I kind of like the person I am in France. Here, I am direct. I am ‘un journaliste pour l’emission sur le cinema’. I am confident. That's mainly due to the fact that my limited French (enough to get by and nod blankly through conversations) forces me to speak in demands. Table for two! I want a croissant! I'm a journalist for a TV show about cinema! (I've never been quite so sure of myself in my life) The bill! I'm cold! I'm really into rap music! I can't quite remember how to say that last one, but a few years ago I spent a month in Paris and was determined to learn, and use, a new French phrase everyday, which I would say to a surprised and frightened man at the local patisserie. Here in Cannes of course everyone speaks English, especially when I persist in my obvious tourist French. I'll only switch to English to ask how to say something… "How do you say, holy hell it looks like it is about to storm?!"
I never got my answer, and within ten minutes it went from beautiful sun to sideways rain, and everyone scurried off to take shelter. I was running from one side of the Croisette, the street that runs alongside the beach, to the other, going from interviews with the cast of ‘The Bling Ring’ to interviews with the cast of ‘Fruitvale Station’ and back again, my look slowly deteriorating from done up to disheveled chic, ending somewhere in drowned ratsville.
At the press junket for ‘The Bling Ring’ I chatted to the cast about the irony of doing a big splashy Cannes premiere for this film. They all agreed that there is something strange about doing publicity and looking perfect in designer clothes for a movie about kids being obsessed with celebrity, perfection and material things. Emma Watson was just delightful as always, she said she was never tempted to take anything from Paris Hilton’s house, and no, Alicia, it doesn’t matter if Paris wouldn’t notice.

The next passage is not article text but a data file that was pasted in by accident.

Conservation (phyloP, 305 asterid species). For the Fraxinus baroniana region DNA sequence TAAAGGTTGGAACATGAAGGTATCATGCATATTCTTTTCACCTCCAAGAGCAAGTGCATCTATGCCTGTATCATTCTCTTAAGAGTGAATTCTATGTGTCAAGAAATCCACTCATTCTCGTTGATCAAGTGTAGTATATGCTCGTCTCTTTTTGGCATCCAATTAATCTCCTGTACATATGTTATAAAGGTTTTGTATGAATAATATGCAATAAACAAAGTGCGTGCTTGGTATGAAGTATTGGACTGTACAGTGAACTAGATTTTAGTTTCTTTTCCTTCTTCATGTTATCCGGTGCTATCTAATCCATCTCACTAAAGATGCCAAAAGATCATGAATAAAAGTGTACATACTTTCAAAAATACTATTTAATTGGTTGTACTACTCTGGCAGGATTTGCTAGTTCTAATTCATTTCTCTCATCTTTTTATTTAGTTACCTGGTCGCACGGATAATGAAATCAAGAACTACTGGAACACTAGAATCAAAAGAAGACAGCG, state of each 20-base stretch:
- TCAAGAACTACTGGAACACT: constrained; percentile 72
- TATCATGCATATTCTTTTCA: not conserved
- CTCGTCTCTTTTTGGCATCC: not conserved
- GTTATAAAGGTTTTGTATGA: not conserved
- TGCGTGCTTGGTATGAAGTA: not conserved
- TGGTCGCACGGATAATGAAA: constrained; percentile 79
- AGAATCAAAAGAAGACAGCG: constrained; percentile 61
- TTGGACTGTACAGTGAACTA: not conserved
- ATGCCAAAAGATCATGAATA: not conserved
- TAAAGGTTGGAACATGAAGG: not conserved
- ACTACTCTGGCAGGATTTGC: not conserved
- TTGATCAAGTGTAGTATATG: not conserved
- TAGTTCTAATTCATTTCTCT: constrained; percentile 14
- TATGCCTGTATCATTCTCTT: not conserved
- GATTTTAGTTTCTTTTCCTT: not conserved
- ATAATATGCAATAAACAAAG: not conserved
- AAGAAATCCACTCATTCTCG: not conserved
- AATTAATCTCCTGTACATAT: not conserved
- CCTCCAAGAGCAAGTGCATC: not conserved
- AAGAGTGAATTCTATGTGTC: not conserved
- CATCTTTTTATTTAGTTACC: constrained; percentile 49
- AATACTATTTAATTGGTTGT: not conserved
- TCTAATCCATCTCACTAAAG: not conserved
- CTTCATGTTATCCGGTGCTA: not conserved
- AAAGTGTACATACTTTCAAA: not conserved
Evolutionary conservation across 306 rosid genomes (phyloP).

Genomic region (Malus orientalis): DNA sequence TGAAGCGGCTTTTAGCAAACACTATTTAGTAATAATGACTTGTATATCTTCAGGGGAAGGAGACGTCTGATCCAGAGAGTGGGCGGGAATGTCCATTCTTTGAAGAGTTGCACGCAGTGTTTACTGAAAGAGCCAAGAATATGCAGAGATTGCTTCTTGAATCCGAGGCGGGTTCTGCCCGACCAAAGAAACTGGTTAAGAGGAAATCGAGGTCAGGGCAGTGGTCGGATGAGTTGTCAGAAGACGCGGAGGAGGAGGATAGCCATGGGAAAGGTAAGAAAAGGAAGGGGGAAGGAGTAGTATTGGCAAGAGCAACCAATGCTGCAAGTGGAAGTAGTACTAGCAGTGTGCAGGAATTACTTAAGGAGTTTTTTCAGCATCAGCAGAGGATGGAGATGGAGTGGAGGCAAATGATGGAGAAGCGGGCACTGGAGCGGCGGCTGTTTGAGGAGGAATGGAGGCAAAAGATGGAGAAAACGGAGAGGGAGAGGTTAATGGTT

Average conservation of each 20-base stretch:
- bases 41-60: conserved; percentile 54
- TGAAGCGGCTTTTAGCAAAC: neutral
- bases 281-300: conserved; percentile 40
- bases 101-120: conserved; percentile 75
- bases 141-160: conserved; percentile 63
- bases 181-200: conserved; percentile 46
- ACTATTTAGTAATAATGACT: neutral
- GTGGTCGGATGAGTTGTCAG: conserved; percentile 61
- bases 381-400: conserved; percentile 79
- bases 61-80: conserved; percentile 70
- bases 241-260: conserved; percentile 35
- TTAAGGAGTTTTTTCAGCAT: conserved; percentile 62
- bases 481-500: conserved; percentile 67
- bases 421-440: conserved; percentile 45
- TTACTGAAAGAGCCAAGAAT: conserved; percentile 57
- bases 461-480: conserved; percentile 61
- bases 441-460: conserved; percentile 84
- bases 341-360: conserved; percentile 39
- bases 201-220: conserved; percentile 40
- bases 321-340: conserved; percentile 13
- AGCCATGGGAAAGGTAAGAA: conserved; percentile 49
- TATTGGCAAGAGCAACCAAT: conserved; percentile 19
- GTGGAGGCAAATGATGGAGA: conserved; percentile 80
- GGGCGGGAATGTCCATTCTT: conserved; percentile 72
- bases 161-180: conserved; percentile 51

Meanwhile, over at the interviews for ‘Fruitvale Station’, everyone was blown away by the ten minute standing ovation they received at the screening the night before. In Cannes, things can go either way. If an audience hates it, they enjoy some very vocal booing (instead of simply walking out early like at other festivals) if they love it, like ‘Fruitvale Station’, they will stay, sitting silently through the credits, then get to their feet and erupt in applause at the end. That is my favorite moment of any film festival. To be there in a screening with the cast, and watch the reaction on their faces as the crowd keeps on clapping… that is incredible. I joked with director Ryan Cooger and Octavia Spencer about how, if there was a film made about their last 24 hours, it would be totally normal, right? They were so excited and surprised by the reaction, it was infectious. Forget franchises and big blockbusters… this is what cinema is all about. Films that have been made with blood, sweat, passion and tears. Films that move you and you can’t shake, even a full day later. “Here’s to more Oscar buzz for the film about Oscar!” I said to Michael B Jordan, who gave me a high five and said he was going to use that one from now on. (Look out for these interviews soon on Foxtel Movie Show in Australia!)